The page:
Five weeks ago an immediate relative of mine became
critically ill. I was devastated, pained and bewildered. A
deep sense of despondency overtook me. "Why me? Why doesn't
Hashem send this nisoyon to someone else?" It seemed
overwhelming in every sense of the word -- technically,
financially and emotionally. Almost like slaying a dragon.
At first, I was enveloped by despair. Panic. Fear. Many
questions. Lots of arrangements. A whirl of nostalgia, a
whirlwind of memories. But there wasn't much time for sitting
around and moping. No speculations. No abstract thinking, "If
only..." or "Imagine if it weren't true?"
Action. That was the word. I had to do something. So, now
The answer escaped my lips as a few tears rolled down my
cheeks. "Speak to the rov."
I threw on a coat, pulled out my bus ticket and I was off.
Forty minutes and three kilometers later I was formulating my
"Should we travel overseas in spite of the staggering costs,
bittul Torah, interruptions in the children's
The rov's answers were lucid, solid, sound and sensible. "At
this point, it is better to stay here." As an afterthought, I
threw in another question. I still don't know what prompted
me to ask -- I really had no intention of carrying out this
"Should I organize people to say 1000 sifrei Tehillim
"Definitely. Absolutely. No question about it. Do it right
I did. I phoned up several papers, placed advertisements and
the next morning I waited for the phone to ring. Ring it did!
It never stopped. I embarked on a new career: administrator
and manager of a national and international Tehillim
"You had an ad about sifrei Tehillim. How does it
"Well, the Tehillim is divided into five Books. Do you think
you'd be able to recite any of them today?"
"I don't mind taking on the entire Tehillim. I'll take the
entire Tehillim for five days. And if you need me again for
next week, let me know."
"How wonderful! May you be gebensht from Above!"
I wrote her down for five sifrei Tehillim for the
coming ten days. Fifty complete Books in one fell swoop. I
didn't ever imagine that so much chessed could be done
by someone I didn't even know, who didn't know me. People who
knew we were Yidden in distress and felt they could help in
some concrete way.
"Hello... You had an ad about..."
"Well, put me down for Sefer Rishon, Sheini, Shlishi.
I say Tehillim every day anyway, so I can just add the name
you want on my list at the end."
"Wonderful. Just a minute, I have another call waiting but
I'll get back to you." I clicked the flash to receive another
call, similar to this one.
"Hello? About the Tehillim..."
"Yes, I'll be right with you..." I clicked back. "Did you say
Rishon, sheini, shlishi for as long as I need?"
"Yes, and if you need more just let me know."
"What's your number?"
Down south. Was that near Beer Sheva? I had never been there
but I was slowly learning Israeli geography. I clicked back
to my other caller who offered to help with the children, the
dishes, do shopping or go to the hospital.
"Oh please, just saying Tehillim is enough."
"But I'm very serious. I'm a high school girl in Bnei Brak
and we go out to do chessed every Thursday anyway.
Should I put you on my list?" Since I lived in Jerusalem, I
declined, feeling good about the offer, anyway.
The next call was from a teacher, a home room
mechanechet in the Bais Yaakov in Zichron Yaakov, half
an hour away from Haifa, "Would you like us to split up a few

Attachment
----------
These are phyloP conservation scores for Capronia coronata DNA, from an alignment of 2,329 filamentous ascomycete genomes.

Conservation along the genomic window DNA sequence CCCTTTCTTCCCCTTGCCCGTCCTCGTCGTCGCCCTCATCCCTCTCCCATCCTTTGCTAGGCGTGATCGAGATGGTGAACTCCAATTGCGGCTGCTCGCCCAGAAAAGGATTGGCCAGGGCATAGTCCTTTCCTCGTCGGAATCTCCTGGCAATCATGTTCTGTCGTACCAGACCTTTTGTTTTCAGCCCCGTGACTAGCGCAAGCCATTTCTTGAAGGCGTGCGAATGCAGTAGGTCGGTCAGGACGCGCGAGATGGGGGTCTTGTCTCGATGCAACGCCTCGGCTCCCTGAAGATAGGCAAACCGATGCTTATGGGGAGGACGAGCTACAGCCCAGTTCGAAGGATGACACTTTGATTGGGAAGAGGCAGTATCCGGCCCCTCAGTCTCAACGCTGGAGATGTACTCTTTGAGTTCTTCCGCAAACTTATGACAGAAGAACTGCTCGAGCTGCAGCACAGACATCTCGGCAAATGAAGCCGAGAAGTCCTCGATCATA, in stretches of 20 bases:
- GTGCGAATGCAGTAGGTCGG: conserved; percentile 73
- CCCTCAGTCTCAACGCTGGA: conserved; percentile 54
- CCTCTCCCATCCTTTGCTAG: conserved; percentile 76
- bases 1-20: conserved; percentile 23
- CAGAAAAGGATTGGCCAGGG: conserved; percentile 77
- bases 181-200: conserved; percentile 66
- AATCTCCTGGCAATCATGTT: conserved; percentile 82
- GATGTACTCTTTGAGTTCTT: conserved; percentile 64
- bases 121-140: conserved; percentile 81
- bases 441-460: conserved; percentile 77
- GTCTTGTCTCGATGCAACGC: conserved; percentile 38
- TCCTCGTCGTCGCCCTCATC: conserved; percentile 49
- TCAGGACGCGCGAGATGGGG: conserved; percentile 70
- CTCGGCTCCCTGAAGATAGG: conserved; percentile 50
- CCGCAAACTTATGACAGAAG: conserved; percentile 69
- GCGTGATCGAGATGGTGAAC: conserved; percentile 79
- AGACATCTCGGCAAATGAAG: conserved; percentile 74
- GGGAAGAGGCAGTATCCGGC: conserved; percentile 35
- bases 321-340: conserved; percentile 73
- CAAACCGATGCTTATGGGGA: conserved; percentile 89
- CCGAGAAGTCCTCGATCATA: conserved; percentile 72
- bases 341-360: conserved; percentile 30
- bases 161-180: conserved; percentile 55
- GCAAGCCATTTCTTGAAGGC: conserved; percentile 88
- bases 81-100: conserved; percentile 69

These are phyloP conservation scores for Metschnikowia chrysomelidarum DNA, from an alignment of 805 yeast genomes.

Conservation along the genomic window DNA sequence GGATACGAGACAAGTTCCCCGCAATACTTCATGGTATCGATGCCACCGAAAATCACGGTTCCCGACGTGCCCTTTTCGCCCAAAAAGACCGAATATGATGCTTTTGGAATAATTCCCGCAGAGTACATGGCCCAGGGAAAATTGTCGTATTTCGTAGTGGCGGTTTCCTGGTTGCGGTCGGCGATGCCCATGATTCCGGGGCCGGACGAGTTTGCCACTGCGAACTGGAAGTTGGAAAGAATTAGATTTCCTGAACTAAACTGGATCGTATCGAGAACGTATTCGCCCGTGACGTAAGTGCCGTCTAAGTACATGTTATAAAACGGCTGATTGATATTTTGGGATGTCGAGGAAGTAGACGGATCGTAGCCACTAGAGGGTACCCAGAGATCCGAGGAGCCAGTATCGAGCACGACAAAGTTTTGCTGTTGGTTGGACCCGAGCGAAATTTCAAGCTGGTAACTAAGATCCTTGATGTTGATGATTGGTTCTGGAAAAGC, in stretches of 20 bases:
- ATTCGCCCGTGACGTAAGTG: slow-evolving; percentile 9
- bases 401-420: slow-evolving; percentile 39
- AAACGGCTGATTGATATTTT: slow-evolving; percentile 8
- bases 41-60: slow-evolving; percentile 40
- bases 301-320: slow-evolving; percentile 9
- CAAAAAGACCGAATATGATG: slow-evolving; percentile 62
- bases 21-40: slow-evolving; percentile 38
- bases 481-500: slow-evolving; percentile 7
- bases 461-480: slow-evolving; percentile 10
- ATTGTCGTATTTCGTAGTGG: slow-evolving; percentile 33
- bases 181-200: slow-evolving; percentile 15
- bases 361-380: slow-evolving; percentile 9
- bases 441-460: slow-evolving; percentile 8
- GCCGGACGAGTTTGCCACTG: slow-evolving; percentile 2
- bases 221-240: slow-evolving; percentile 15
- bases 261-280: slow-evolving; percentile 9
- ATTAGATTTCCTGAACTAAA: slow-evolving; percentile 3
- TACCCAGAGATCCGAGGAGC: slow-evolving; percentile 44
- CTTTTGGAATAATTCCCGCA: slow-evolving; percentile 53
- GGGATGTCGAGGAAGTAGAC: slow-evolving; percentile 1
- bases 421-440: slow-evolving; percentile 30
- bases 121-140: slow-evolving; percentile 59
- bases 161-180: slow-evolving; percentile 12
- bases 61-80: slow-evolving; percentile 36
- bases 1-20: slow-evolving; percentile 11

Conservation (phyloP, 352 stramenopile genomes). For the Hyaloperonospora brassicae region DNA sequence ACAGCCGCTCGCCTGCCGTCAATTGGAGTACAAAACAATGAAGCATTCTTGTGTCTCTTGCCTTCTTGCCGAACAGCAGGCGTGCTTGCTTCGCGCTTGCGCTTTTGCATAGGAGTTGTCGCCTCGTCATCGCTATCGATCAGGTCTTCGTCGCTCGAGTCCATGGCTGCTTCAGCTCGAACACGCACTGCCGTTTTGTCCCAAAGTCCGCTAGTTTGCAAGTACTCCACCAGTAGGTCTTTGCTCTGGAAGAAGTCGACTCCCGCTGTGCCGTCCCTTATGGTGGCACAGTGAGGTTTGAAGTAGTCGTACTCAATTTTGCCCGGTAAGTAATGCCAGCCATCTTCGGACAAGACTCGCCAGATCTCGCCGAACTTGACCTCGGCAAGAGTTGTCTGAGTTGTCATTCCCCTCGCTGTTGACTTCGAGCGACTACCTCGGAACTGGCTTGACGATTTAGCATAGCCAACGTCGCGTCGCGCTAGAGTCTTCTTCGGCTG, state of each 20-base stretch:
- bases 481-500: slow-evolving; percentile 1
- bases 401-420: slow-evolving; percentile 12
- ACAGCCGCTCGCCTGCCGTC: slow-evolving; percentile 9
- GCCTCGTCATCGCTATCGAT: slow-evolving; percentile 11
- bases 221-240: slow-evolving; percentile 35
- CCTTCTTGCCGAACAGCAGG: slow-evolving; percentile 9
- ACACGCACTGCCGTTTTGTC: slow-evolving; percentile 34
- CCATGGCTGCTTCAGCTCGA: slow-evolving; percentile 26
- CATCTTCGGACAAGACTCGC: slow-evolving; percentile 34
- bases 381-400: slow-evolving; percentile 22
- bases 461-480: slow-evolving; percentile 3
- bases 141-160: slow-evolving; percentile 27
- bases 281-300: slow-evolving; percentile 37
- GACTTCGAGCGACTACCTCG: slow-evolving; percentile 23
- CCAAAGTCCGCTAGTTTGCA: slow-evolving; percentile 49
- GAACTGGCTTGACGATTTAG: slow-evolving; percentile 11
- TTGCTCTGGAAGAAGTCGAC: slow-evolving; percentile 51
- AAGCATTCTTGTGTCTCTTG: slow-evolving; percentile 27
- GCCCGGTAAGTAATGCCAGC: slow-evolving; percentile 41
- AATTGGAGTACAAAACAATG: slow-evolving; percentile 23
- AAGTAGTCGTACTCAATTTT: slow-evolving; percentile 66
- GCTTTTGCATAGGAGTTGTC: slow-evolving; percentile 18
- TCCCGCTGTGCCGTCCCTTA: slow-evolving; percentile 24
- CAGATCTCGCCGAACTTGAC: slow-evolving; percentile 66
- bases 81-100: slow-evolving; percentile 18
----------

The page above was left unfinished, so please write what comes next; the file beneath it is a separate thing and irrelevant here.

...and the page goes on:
seforim in our eighth grades?" I assured her I
It was time for some coffee. Ah, coffee. Just the thought of
it infused me with adrenaline. Aromatic granules melting in
my pink mug. "Boruch..."
Ring. Ring. I gulped the first sip and reached for the
receiver, just in time. "Well, if you really need, I could
take on three sifrei Tehillim for the next sixty
"It's not too much?"
"No. I've been doing it for the past three years. I get up at
five thirty every morning, daven, and say Tehillim on
my long bus ride to work and back. I finish up whatever is
left over at night."
"How can you keep it up?"
"You know those signs plastered all over Yerusholayim, on
buses and everywhere -- Say Tehillim for your Soul. Well,
that's a direct message to me. I brings me closer to Hashem.
I think my saying Tehillim does more for me than it does for
whomever I am praying for!"
"Hello. I saw your ad and was extremely sad to hear of
another sick person among Klal Yisroel. You can write me down
for two Books and you'll see, soon there'll be good news.
Just keep up your bitochon!"
Why was I in pain? Fear? Distress? All is from Above, a
message as real as the telephone receiver in my hand.
After another five seforim chalked down to a
chevras Tehillim that included 26 boys, and more
promises here and there, I was no longer wallowing in self
pity and despair. No more slaying dragons. Klal Yisroel was
reaching out to help me. I had missed it by moping, looking
inwards instead of outward.
I was using my neighbor's cell phone as well as my own phone,
both ringing at once. Raanana, Tzefas. Ofakim. I had
forgotten about my coffee until I found my two-year- old
gulping it from my mug. I was hitting the 300 mark at only
ten a.m. The question I had asked the rov was for my own
benefit, to learn how much chessed there was, how much
Tehillim was already being said.
Just as amazing was the fact that none of the many dozens who
had called had pried. "What's the matter..."
The teacher from Zichron was back on the line. "My eighth
graders can organize another two hundred and ten complete
Tehillim rounds." I was up to six hundred. Initiated by me.
And I had asked, "Why me? Why not someone else?"
I was no longer devastated, no longer bewildered.
I had slain the dragon.